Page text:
MANKATO -- Former University of Minnesota quarterback Philip Nelson pleaded guilty this morning to fifth-degree assault for his role in a drunken fight last May that left Isaac Kolstad with serious brain injuries and derailed Nelson's promising athletic career.

Nelson had initially been charged with two felony counts of assault that came with up to 20 years in prison. He pleaded guilty to a misdemeanor and saw those charges dropped after a prosecutor’s medical expert said Nelson did not deliver the kick that nearly killed Kolstad. The expert said the victim’s injuries were mainly, if not all, from being punched in the head by a third man, Trevor Shelley, and hitting his head when he fell.

Nelson will be sentenced on Feb. 25 and faces a maximum of 90 days in jail and a $1,000 fine.

Dozens of family members and friends mulled outside the second-floor courtroom this morning, some looking hopeful, others with strained faces. One thanked Nelson’s attorney, Jim Fleming, for all he’d done for the family. Nelson strode in with Fleming just before 8 a.m., with his supporters filling up the benches behind him on the right side of the chambers.

Nelson answered affirmatively to all of Judge Bradley C. Walker’s questions, acknowledging that he had gone to a bar in downtown Mankato on May 11 to meet friends when an argument began with Kolstad around 2 in the morning outside. He confirmed that he’d been struck in the back of the head, was treated for a concussion, and didn’t remember everything that happened that night but had seen surveillance video showing that after Kolstad struck him he fell to the ground. Shelly then knocked Kolstad to the ground.

“The video shows you approaching Mr. Kolstad and making a motion to kick Mr. Kolstad, do you know that?” Walker asked.

“Yes,” Nelson said.

“You are not contesting that those facts show you attempting to inflict bodily harm upon Mr. Kolstad?”

Nelson agreed.

At Fleming’s request, Walker also lifted a prohibition on Nelson talking to witnesses – some of whom are friends – associated with the case.

It was over in 20 minutes. Afterward, Nelson hugged his supporters outside the chambers but did not address the media.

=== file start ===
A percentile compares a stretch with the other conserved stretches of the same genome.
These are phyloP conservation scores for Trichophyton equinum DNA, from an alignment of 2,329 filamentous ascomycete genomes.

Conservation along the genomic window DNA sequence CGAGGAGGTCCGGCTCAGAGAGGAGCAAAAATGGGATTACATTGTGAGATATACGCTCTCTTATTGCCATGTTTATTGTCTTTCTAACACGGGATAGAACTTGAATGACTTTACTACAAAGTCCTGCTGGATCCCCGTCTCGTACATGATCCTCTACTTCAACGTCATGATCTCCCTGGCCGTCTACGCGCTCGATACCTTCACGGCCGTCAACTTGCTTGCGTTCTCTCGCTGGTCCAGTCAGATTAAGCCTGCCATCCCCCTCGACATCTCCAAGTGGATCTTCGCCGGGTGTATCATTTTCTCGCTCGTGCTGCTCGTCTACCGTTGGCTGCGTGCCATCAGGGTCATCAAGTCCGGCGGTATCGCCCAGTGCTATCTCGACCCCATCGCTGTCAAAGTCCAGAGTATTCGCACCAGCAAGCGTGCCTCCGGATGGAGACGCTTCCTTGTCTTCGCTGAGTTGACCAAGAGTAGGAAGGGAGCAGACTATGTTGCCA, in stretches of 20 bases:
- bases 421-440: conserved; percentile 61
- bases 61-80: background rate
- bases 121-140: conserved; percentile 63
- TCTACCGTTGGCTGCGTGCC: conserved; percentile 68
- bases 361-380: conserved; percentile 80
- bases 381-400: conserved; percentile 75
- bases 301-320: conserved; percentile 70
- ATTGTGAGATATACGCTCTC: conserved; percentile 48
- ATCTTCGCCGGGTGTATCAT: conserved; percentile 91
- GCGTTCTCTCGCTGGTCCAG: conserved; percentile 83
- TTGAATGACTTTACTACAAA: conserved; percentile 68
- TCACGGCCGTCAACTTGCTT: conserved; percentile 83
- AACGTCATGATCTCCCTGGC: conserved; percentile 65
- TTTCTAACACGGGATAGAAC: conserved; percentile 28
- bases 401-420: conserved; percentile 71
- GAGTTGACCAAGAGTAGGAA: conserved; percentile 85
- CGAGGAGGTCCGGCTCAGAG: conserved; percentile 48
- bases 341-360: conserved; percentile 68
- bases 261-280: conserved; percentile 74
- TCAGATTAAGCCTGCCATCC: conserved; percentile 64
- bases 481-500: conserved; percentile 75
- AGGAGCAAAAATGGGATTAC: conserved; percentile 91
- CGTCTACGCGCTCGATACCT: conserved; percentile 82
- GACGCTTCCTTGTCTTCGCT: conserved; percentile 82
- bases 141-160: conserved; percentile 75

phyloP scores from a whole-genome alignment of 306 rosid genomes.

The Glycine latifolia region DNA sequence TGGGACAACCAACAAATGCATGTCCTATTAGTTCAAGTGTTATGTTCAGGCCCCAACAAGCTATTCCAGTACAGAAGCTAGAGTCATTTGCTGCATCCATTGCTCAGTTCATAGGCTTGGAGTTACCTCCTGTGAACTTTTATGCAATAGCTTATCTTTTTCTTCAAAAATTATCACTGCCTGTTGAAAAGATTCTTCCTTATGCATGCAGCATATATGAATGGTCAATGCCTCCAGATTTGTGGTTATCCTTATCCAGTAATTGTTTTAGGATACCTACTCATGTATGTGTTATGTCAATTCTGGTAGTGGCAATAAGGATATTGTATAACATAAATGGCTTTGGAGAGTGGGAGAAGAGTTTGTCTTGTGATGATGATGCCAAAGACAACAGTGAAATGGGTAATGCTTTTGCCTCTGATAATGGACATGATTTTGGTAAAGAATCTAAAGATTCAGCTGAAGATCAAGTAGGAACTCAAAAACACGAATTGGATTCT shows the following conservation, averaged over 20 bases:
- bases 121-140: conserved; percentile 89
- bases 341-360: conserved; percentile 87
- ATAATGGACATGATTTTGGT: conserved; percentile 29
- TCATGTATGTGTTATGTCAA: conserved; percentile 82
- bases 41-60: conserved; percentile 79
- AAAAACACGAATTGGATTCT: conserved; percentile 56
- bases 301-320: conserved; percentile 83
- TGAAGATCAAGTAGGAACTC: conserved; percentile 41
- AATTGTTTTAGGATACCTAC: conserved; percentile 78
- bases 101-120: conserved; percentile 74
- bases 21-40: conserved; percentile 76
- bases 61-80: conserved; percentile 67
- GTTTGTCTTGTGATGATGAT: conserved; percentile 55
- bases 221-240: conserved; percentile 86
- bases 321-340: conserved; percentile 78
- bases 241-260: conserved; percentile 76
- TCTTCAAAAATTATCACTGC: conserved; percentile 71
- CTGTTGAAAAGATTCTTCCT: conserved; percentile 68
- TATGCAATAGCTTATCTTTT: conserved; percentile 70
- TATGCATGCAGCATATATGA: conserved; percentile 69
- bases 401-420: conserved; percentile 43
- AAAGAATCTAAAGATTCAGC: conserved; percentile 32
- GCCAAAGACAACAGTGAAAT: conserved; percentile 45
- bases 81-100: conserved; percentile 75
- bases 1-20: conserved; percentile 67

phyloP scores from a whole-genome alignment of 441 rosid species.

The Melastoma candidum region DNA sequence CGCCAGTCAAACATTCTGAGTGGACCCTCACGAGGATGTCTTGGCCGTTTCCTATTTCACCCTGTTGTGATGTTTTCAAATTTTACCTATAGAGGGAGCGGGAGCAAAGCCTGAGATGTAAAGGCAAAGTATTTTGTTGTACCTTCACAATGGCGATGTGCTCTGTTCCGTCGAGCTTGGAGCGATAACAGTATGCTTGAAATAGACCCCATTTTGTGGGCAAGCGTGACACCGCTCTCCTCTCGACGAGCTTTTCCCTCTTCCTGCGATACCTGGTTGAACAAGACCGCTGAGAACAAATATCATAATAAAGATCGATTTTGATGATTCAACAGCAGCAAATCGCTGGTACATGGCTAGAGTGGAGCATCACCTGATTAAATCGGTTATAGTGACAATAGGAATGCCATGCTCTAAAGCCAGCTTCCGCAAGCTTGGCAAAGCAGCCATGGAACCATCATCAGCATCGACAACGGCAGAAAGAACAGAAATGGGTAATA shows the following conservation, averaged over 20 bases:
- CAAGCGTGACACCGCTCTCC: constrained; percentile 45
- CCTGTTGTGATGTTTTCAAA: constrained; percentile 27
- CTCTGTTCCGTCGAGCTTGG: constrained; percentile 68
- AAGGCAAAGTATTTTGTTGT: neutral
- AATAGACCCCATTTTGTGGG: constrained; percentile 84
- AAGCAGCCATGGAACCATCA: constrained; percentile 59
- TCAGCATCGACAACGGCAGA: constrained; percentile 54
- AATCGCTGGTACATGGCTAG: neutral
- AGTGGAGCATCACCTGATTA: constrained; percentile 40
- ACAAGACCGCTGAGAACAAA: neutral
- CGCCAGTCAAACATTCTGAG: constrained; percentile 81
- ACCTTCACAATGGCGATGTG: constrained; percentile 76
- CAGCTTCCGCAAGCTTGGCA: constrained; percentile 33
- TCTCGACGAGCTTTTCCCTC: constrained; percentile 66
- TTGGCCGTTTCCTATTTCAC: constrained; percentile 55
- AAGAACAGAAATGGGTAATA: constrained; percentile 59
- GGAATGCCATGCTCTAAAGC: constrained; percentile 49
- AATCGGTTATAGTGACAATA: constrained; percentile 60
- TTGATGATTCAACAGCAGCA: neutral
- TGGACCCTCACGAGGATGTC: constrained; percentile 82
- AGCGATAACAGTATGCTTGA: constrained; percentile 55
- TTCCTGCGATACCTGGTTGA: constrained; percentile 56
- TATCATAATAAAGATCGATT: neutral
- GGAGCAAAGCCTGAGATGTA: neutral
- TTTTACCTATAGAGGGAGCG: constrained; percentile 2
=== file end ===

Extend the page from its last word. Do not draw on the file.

Nelson and his family are “relieved that this part is behind him,” Fleming told reporters afterward.

“From a parents’ point of view, this is a hard case to watch,” he said. “You have your children that you love, that … are capable of making mistakes, and things happen, and you just -- I don’t think there isn’t a parent in the world that … hears these facts and does not have some compassion for all the people involved.”

Asked about Nelson and his family’s interest in talking to reporters, Nelson said he didn’t think the family wanted to “say anything that inflames any situation … I think they’re just being cautious.”

On Tuesday, Nelson said in statement that he was saddened by what happened.

"I still don’t remember what happened that night after I was hit in the head, but I recognize that I let down my family and friends by my actions," Nelson said. "I offer my sincere apologies to everyone involved, and I wish Isaac Kolstad the best as he continues in his recovery.”

Kenneth White, an attorney for the Kolstad family, said Tuesday that they were disappointed that the county attorney's office agreed to the lesser charges. White said the family is pursuing other experts to counter the prosecution's expert, in anticipation of filing a civil suit.

The fight began when an angered Nelson shoved Kolstad, a former football player at Minnesota State, Mankato, after mistaking him for a bouncer who had kissed his girlfriend, according to a witness interview. Kolstad then knocked Nelson to the ground, but as he walked away, Shelley allegedly punched Kolstad in the head. Video shows Kolstad falling and smacking his head on the pavement. Nelson then kicked Kolstad in the head.

Nelson and Shelley, then 20 and 21 and former high school classmates, were charged with first- and third-degree assault and Nelson was kicked off the football team at Rutgers University, where he had transferred.

A prosecution expert said last week that Kolstad's injuries were mainly, if not all, due to being punched in the head by Shelley and hitting his head when he fell, rather than due to Nelson's kick. Pathologist Michael B. McGee reported that he couldn't differentiate the cause of Kolstad's severe brain injuries after reviewing CT scans, X-rays and other medical records.

Kolstad, a husband and father of two, was a 2013 graduate of University of Minnesota, Mankato and had played football there.

County Attorney Pat McDermott said afterwards that as he’s said from the beginning, the case would proceed based on medical evidence.

“We ask jurors to do their job without passion and prejudice, therefore as a prosecutor that’s what I must do as well. …  It’s my job to look at this from an objective standpoint.”

Like Fleming, he acknowledged the tragedy of the case.

“Decisions made by three people in 10 seconds have changed the course of their lives for years to come,” he said.